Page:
There were two major players in the doll game back in the 1980s: Of course, there was Barbie (we all know who she is), and the other was Jem, a rock star with pink hair and magical earrings who could shift her identity with the push of a button. Her accessories seemed a little cooler than the ones Barbie had.
On the Jem cartoon series, she was actually the alter ego of a record executive named Jerrica Benton. When she pressed her magical earrings, a computer called Synergy would transform her into a rock star. As the leader of rock group Jem and the Holograms, Jem worked hard to fight against the rival band The Misfits, while protecting her secret identity and providing for a group of foster children called The Starlight Girls.
In 2014, a live-action Jem and the Holograms movie was released, and though it wasn’t particularly well-received, it does star one of the most iconic actresses from ’80s movies: Molly Ringwald.
Garfield and Friends
Anyone else in the mood for lasagna? Jim Davis’s comic-strip character Garfield was one of the most popular characters in the 1980s, period. If you think about it, he was the original Grumpy Cat, so it made sense for the famous cat to turn up in a Saturday morning cartoon. (The “And Friends” portion of the show featured a group of farm animals; they were part of another Jim Davis comic called U.S. Acres.)
On the series, Lorenzo Music voiced the titular entitled cat who lives with his owner, Jon, and an overly enthusiastic dog named Odie. The animated series lasted seven seasons, and in the time since, there have been two reboots and multiple prime-time specials. If you’re feeling nostaligic and looking for funny Garfield movies to stream, check out Garfield: The Movie and Garfield: A Tail of Two Kitties, which star Bill Murray as Garfield.
He-Man and the Masters of the Universe
By the Power of Greyskull! People throw around the phrase “he-man” so frequently even 40 years later that it’s easy to forget its origins. The 1983 He-Man and the Masters of the Universe was designed, like Transformers, to advertise an existing toy: Mattel’s He-Man action figure.
A wild cast of characters rounded out He-Man’s animated world, from the day-glo supervillain Skeletor to the magical, troll-like Orko. Even though at times He-Man simply felt like a commercial, kids couldn’t get enough, and we were eventually blessed with a version meant to appeal to girls, She-Ra: Princess of Power. In 2021, Netflix rebooted the series, and that new version ran for three seasons.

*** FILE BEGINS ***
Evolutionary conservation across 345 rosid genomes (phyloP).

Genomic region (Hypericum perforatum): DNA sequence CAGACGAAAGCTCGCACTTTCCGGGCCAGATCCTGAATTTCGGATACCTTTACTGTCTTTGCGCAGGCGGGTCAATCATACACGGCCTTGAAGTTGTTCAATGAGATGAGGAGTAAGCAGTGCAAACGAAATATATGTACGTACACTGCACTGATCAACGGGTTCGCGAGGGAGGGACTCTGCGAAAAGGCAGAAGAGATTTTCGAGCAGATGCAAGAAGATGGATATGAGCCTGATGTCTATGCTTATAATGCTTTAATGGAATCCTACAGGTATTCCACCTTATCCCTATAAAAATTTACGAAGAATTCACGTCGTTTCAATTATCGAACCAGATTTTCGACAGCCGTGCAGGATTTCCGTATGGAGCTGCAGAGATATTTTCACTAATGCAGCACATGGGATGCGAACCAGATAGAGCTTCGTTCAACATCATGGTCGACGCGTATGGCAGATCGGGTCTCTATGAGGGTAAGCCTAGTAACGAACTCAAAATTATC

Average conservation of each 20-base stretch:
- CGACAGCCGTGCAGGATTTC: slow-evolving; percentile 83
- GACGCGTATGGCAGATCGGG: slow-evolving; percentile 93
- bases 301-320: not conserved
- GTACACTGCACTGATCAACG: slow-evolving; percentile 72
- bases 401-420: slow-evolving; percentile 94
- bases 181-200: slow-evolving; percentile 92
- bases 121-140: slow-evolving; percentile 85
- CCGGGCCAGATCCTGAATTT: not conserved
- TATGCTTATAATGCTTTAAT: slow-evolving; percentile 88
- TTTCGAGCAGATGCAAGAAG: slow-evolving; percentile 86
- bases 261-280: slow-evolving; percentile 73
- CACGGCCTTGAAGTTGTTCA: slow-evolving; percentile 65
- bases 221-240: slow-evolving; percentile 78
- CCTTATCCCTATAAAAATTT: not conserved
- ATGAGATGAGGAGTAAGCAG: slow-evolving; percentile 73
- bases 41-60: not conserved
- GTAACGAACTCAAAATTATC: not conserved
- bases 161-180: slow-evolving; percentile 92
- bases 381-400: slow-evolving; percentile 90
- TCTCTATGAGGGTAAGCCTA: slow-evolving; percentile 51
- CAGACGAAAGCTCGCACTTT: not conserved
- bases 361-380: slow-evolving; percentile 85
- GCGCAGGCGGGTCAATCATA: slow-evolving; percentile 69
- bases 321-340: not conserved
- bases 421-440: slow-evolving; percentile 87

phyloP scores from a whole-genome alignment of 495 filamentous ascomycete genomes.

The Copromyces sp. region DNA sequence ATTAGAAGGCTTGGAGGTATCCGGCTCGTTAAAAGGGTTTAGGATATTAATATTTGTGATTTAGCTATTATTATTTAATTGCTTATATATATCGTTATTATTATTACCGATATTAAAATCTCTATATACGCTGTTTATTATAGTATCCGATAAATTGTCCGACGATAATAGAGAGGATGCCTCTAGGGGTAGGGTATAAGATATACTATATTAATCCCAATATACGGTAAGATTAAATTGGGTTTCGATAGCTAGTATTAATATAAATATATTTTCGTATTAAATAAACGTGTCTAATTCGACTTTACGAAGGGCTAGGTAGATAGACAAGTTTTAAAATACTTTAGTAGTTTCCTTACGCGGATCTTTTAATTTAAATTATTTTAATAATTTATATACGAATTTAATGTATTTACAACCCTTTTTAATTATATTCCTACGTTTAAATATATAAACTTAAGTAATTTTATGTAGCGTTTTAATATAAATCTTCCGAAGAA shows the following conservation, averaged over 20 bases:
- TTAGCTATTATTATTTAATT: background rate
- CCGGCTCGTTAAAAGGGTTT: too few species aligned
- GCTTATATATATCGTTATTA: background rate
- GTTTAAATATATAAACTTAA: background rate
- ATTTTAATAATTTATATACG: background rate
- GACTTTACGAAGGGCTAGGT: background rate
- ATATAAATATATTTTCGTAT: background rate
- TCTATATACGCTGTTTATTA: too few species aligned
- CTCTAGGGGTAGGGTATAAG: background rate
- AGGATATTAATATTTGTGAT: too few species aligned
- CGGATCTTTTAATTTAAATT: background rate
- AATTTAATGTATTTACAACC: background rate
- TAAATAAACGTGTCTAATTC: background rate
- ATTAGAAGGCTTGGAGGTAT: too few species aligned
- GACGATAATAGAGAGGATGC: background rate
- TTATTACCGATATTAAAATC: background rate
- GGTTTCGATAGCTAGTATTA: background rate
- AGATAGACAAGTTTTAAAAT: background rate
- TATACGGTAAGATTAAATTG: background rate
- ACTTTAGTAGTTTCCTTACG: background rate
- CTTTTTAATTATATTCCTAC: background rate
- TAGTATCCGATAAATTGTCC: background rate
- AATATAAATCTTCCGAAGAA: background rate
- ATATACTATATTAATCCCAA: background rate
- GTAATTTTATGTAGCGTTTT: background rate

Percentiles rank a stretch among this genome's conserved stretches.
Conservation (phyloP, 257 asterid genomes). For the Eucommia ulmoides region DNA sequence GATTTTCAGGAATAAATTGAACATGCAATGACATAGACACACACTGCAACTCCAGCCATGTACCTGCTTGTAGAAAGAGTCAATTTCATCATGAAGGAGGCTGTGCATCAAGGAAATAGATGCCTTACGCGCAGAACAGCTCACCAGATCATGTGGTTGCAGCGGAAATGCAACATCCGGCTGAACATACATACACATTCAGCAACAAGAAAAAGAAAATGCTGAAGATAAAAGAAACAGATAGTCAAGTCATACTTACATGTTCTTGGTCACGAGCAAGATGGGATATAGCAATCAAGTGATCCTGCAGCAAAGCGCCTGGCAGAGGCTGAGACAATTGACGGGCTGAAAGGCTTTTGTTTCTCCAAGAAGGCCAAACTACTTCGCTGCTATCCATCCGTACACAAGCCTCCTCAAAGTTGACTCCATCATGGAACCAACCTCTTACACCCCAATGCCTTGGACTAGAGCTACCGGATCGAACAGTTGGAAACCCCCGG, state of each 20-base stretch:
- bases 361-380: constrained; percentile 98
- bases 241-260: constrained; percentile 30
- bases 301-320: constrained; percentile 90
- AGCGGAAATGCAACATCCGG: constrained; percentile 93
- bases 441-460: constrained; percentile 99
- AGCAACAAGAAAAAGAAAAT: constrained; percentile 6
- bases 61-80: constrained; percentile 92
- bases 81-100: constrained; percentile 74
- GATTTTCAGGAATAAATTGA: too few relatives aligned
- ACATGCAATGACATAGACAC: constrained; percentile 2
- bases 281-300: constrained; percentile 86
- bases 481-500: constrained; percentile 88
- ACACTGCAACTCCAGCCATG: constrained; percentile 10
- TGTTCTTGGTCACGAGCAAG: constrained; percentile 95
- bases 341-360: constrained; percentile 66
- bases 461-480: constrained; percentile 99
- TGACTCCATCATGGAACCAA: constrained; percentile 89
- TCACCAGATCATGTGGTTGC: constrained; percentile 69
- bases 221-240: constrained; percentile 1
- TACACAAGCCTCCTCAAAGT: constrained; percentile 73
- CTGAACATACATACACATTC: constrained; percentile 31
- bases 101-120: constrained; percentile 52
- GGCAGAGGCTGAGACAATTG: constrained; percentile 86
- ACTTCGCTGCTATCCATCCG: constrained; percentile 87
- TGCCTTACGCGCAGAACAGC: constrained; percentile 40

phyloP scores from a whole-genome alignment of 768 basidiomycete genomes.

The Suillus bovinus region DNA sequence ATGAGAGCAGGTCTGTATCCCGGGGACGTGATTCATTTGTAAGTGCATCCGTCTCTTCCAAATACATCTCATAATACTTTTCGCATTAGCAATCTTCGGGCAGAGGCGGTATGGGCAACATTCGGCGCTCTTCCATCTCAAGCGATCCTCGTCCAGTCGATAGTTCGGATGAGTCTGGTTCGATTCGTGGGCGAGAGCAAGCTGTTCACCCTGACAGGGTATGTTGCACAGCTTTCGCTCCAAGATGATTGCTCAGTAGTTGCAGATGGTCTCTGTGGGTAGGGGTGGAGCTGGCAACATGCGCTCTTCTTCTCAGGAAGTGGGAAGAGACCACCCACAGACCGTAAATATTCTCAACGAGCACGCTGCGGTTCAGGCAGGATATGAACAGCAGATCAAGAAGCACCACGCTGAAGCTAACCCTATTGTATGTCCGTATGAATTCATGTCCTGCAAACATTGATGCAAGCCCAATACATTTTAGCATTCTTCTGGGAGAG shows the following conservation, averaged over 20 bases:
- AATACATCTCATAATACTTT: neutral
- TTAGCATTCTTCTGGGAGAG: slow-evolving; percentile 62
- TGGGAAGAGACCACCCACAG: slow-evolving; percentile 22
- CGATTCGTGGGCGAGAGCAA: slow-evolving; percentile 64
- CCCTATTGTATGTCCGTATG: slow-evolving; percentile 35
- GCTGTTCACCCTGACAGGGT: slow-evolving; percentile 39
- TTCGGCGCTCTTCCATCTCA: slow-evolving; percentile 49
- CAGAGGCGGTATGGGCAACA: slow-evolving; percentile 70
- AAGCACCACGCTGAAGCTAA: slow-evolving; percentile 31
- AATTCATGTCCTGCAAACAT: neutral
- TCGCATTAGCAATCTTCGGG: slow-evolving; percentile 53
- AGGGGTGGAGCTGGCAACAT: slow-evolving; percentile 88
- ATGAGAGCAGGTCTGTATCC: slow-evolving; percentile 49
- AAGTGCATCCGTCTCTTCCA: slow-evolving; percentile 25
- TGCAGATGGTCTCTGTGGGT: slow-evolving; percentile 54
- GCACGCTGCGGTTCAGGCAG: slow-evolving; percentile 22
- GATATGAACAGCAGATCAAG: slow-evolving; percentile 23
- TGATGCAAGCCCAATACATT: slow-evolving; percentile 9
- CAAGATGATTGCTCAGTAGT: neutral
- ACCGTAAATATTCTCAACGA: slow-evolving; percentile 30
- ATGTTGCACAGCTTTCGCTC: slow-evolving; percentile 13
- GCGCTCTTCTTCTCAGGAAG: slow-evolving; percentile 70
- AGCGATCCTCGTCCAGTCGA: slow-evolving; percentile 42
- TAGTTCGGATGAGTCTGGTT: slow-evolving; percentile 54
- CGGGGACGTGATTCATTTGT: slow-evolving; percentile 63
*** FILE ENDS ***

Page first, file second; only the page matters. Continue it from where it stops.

Everyone wanted to know how Smurfette got the gig as the only girl in town. The Smurfs originated in Belgium in the 1960s, but they shot to superstardom when the series was brought to America in 1981. These tiny characters who were just “three apples high,” as the legend goes, lived in a forest in homes fashioned from toadstools and spoke a unique dialect flecked with the word “smurf” throughout.
Each of their names reflected who they were, from Vainy Smurf to Brainy Smurf, and they were often fighting against their sworn enemy, the wizard Gargamel and his cat, Azrael. The popularity of The Smurfs hasn’t waned much in the years since the original cartoon went off the air in 1989; it has run in syndication on both the Cartoon Network and Boomerang, and three smurftacular feature-length Smurfs movies have been released since 2011. (You can head over to Amazon Prime Video to watch all three Smurfs movies, as well as tons of other funny movies.)
Everyone loved to hate Scrooge McDuck. Disney’s DuckTales starred the cranky bird and his grandnephews, Huey, Louie and Dewey, as they went on adventures, often in search of treasure, and tried to thwart villains who wanted to steal Scrooge’s fortune.
The series played on classic themes, often using mythological stories as inspiration, as well as parodying action and adventure stories like Indiana Jones, James Bond and Sherlock Holmes. The indelible theme song from the series was written by songwriter Mark Mueller, who also penned the theme song to Chip ‘n Dale: Rescue Rangers. A reboot of DuckTales, which premiered in 2017 on DisneyXD, featured a who’s-who of comedic actors as well as Doctor Who star David Tennant as Scrooge.
An animated show about anthropomorphic alien cat people? OMG, yes. The 1985 ThunderCats series featured that zany crew who drew their superpowers from the Eye of Thundera, a sentient red gem housed in the Sword of Omens that created all Thunderan life and could control machines, weather patterns and geological forces. Obviously.